Deep cerebral infarcts extending to the subinsular region

Wong, E.H. and Pullicino, Patrick and Bertolote, Jose Manoel (2001) Deep cerebral infarcts extending to the subinsular region. Stroke, 32 (10). pp. 2272-2277. ISSN 1524-4628. (The full text of this publication is not currently available from this repository. You may be able to access a copy if URLs are provided)

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Background and Purpose-We sought to determine the clinical and radiological features and pathogenesis of deep cerebral infarcts extending to the subinsular region (DCIs). Methods-We defined DCIs as subcortical infarcts extending between the lateral ventricle and the subinsular region with a paraventricular extent > 1.5 cm and a subinsular extent of at least one third of the anteroposterior extent of the insula. We identified patients by review of imaging records and noted the clinical information, risk factors, and investigations. We compared risk factors and clinical features between DCIs and "internal border zone" infarcts restricted to the paraventricular region. Results-Eight patients were studied. The typical clinical features of DCIs were hemiparesis, aphasia, dysarthria, and dysphagia. Aphasia was seen in 3 of 5 patients with left-sided infarcts. Six of 8 patients (75%) had hypoperfusion as a possible pathogenetic factor (carotid occlusion in 4, surgical clipping of MCA in 1, low ejection fraction in 1), and 3 patients (38%) had cardioembolism as a possible pathogenetic factor (atrial fibrillation in 2, low ejection fraction in 1). One patient (12%) had no cause for stroke. Clinical features were similar to those for paraventricular infarcts. Carotid occlusion was more frequent (P=0.04), and there was a trend toward a higher frequency of hypertension (P <0.1) and smoking with DCIs than with paraventricular infarcts. DCIs were located in a deep vascular border zone. Conclusions-The clinical features and pathogenesis of DCIs overlap with those of internal border zone paraventricular infarcts. Hypoperfusion may give rise to DCIs since large-artery occlusion is their main risk factor. The larger size of DCIs compared with paraventricular infarcts may relate to a poorer collateral blood supply.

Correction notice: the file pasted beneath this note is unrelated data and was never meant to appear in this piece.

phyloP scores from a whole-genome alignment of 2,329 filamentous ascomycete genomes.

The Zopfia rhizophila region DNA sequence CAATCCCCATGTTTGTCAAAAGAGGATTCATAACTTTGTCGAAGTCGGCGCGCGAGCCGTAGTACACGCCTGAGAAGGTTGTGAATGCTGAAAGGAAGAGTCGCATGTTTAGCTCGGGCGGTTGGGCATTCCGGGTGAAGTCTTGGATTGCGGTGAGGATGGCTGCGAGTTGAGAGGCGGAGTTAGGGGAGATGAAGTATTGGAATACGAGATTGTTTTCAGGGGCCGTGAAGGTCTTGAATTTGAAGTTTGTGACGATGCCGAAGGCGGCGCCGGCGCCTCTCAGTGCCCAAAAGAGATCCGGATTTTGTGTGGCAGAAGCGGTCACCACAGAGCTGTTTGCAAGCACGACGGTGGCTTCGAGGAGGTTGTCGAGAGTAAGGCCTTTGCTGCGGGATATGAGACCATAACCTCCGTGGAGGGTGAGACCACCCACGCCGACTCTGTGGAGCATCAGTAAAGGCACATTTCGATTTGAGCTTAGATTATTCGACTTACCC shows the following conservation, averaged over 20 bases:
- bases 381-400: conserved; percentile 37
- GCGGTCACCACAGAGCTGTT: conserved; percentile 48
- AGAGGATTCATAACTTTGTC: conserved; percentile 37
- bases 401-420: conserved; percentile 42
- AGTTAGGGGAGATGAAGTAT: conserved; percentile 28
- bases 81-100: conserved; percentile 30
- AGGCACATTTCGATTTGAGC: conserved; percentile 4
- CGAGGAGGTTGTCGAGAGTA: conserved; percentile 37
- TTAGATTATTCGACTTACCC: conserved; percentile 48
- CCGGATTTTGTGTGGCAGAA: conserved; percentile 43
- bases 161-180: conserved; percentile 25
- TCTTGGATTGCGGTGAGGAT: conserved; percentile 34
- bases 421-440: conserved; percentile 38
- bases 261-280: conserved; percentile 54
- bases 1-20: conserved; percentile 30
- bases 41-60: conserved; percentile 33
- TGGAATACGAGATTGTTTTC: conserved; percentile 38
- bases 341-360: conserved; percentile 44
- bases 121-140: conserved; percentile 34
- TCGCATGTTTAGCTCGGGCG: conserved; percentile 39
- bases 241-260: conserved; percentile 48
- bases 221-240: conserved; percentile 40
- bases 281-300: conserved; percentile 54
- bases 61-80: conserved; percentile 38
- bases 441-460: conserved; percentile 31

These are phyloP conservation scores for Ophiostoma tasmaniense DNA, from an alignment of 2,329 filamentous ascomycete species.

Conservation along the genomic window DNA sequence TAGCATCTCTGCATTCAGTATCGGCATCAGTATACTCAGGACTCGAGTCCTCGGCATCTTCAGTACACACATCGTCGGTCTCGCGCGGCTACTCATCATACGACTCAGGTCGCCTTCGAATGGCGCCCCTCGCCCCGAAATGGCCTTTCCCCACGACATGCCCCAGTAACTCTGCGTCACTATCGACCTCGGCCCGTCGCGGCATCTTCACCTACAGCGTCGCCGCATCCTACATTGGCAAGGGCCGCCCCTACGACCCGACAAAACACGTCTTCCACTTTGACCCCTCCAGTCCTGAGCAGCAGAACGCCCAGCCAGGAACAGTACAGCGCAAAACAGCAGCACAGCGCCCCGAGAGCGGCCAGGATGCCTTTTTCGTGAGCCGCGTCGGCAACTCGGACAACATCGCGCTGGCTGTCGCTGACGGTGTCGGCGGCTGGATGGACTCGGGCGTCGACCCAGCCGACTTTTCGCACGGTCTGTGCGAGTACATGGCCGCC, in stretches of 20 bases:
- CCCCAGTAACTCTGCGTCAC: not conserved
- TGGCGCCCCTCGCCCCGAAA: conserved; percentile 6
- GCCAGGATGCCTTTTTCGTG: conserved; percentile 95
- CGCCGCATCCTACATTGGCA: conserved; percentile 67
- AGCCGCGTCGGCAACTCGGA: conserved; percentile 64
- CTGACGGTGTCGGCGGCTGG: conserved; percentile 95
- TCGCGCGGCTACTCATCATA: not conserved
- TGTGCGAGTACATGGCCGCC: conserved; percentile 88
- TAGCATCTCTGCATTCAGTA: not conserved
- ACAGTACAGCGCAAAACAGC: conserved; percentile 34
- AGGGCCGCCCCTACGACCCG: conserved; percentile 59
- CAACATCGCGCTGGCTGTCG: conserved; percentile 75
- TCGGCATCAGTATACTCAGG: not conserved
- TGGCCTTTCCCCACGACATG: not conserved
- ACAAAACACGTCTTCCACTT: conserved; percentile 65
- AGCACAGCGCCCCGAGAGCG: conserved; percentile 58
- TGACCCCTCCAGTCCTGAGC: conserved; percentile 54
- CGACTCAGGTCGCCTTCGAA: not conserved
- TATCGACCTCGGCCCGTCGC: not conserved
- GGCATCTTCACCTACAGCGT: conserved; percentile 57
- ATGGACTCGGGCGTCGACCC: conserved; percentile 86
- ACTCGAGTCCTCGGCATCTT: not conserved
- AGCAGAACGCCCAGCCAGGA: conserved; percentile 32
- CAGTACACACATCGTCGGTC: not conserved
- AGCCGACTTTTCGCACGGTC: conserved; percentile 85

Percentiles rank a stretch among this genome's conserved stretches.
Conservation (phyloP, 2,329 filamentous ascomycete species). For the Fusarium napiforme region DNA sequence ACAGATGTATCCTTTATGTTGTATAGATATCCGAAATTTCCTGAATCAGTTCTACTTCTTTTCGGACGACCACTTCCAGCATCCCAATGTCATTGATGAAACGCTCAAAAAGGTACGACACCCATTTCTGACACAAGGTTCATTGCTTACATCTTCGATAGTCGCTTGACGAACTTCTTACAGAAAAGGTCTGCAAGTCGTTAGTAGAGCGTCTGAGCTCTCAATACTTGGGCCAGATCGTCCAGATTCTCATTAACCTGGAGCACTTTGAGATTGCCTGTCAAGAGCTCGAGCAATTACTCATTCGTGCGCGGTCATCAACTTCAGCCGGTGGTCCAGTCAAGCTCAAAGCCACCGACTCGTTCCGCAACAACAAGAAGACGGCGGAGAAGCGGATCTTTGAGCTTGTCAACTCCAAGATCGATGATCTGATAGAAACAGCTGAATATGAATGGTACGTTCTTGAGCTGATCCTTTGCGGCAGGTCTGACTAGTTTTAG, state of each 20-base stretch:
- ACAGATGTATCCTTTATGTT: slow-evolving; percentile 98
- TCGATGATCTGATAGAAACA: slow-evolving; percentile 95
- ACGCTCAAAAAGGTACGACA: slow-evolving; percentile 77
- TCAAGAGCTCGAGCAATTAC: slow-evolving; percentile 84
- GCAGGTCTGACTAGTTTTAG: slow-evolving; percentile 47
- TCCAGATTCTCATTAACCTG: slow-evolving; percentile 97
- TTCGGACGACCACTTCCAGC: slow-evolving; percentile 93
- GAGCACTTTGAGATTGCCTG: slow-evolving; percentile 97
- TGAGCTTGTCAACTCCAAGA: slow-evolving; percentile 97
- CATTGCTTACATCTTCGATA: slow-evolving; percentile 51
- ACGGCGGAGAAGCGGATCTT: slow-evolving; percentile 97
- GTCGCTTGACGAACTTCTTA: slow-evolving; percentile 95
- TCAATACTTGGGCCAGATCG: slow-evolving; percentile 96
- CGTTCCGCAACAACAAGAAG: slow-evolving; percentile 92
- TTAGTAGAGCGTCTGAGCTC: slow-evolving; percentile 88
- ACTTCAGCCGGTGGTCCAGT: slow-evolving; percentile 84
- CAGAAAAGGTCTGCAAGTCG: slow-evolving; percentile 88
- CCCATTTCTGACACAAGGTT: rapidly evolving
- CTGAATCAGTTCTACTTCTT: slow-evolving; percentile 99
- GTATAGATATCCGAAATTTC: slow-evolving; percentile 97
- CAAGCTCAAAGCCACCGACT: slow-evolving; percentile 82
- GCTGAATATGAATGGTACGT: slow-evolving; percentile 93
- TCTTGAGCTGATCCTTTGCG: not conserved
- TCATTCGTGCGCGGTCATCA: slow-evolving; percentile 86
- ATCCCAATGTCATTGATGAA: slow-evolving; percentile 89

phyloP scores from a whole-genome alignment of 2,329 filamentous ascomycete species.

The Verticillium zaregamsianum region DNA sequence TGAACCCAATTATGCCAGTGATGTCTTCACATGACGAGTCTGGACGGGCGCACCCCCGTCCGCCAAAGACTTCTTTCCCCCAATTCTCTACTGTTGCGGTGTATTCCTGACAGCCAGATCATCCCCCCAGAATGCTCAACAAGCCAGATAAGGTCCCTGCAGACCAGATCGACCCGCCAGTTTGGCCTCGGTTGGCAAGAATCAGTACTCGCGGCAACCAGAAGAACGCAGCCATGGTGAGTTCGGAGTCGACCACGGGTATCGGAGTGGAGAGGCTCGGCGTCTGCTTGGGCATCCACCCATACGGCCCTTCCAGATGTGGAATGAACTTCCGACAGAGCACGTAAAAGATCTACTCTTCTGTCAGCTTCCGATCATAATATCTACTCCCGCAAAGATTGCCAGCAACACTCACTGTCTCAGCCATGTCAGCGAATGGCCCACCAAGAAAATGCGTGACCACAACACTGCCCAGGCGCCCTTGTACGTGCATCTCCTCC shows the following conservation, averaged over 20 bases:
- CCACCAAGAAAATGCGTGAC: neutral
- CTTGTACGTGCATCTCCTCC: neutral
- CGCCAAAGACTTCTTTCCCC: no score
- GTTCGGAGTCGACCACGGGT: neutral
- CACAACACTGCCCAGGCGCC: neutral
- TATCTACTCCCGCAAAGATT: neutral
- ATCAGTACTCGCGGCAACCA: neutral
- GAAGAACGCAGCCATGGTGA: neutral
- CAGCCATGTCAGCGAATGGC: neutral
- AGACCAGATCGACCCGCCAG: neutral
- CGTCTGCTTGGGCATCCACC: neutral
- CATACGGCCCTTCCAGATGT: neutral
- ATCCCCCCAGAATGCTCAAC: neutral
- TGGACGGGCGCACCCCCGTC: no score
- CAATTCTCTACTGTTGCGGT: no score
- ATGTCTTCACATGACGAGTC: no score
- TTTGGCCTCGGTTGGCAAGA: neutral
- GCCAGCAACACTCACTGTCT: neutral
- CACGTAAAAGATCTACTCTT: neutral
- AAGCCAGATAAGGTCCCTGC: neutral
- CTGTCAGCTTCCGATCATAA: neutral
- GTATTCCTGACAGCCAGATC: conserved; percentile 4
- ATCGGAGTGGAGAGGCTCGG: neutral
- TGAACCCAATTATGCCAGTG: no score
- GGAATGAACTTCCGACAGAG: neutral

Item Type: Article
Uncontrolled keywords: carotid artery occlusion cerebral infarction hypoperfusion
Subjects: R Medicine > RC Internal medicine > RC0321 Neuroscience. Biological psychiatry. Neuropsychiatry
Divisions: Faculties > Science Technology and Medical Studies > Kent Institute of Medicine and Health Sciences (KIMHS)
Depositing User: M.P. Stone
Date Deposited: 11 Oct 2008 22:30
Last Modified: 04 Jun 2014 09:33
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